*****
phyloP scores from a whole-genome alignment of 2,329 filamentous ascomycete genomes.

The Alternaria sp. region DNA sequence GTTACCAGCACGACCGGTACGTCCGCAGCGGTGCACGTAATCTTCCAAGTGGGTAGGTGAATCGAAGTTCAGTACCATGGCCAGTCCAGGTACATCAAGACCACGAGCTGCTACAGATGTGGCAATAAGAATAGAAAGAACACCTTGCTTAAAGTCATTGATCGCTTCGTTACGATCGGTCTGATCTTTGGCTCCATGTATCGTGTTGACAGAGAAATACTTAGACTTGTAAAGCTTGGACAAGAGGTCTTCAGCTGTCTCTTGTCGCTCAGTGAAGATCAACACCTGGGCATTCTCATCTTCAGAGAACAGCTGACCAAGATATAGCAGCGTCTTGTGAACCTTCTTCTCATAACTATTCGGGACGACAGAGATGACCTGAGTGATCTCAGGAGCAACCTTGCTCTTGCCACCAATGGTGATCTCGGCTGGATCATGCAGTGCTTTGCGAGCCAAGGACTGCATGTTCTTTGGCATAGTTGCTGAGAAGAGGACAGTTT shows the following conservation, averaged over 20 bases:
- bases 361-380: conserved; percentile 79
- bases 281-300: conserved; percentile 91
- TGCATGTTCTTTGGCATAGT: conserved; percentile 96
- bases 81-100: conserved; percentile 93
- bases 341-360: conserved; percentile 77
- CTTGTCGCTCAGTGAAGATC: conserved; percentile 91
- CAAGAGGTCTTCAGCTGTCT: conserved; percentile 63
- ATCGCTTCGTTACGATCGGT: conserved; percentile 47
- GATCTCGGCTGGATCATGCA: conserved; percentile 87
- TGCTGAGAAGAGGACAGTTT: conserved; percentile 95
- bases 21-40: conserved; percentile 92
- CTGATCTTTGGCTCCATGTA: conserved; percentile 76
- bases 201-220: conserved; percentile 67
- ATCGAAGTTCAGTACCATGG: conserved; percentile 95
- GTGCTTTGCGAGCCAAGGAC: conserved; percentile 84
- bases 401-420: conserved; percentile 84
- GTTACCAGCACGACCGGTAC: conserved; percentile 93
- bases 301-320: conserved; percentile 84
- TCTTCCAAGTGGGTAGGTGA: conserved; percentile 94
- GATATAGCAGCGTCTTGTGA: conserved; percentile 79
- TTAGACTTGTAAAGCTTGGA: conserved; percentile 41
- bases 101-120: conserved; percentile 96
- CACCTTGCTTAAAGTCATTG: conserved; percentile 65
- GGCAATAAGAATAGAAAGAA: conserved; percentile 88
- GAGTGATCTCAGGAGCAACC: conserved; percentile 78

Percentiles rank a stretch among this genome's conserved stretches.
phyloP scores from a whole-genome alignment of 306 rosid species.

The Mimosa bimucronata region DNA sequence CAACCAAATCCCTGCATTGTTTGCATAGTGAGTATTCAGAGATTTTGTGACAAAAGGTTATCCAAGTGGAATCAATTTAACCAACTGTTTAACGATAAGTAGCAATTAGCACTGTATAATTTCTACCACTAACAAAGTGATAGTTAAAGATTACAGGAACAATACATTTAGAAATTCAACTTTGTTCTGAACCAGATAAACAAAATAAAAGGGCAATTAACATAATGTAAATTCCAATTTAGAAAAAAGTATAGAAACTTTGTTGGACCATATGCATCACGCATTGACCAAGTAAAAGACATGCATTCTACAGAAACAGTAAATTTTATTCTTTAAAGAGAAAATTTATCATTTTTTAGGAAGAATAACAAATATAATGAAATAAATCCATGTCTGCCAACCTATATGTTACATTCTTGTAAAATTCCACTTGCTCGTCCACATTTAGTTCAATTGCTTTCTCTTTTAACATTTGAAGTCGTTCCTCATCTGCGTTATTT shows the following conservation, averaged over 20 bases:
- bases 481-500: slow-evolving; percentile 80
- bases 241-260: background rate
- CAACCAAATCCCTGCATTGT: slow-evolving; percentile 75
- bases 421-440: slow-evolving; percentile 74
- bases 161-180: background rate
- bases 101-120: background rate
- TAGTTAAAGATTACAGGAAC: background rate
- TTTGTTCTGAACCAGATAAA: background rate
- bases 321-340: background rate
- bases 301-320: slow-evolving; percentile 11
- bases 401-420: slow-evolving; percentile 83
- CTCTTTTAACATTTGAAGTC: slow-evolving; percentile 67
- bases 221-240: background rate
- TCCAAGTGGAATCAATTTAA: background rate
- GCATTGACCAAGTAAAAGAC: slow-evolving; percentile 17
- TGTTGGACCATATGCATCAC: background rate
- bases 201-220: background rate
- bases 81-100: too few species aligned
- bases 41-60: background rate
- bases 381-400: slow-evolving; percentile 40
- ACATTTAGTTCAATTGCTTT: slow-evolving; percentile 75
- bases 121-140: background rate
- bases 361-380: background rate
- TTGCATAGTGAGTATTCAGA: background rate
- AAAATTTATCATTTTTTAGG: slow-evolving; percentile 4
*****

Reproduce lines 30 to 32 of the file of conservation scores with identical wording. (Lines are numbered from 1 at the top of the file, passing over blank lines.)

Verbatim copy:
The Mimosa bimucronata region DNA sequence CAACCAAATCCCTGCATTGTTTGCATAGTGAGTATTCAGAGATTTTGTGACAAAAGGTTATCCAAGTGGAATCAATTTAACCAACTGTTTAACGATAAGTAGCAATTAGCACTGTATAATTTCTACCACTAACAAAGTGATAGTTAAAGATTACAGGAACAATACATTTAGAAATTCAACTTTGTTCTGAACCAGATAAACAAAATAAAAGGGCAATTAACATAATGTAAATTCCAATTTAGAAAAAAGTATAGAAACTTTGTTGGACCATATGCATCACGCATTGACCAAGTAAAAGACATGCATTCTACAGAAACAGTAAATTTTATTCTTTAAAGAGAAAATTTATCATTTTTTAGGAAGAATAACAAATATAATGAAATAAATCCATGTCTGCCAACCTATATGTTACATTCTTGTAAAATTCCACTTGCTCGTCCACATTTAGTTCAATTGCTTTCTCTTTTAACATTTGAAGTCGTTCCTCATCTGCGTTATTT shows the following conservation, averaged over 20 bases:
- bases 481-500: slow-evolving; percentile 80
- bases 241-260: background rate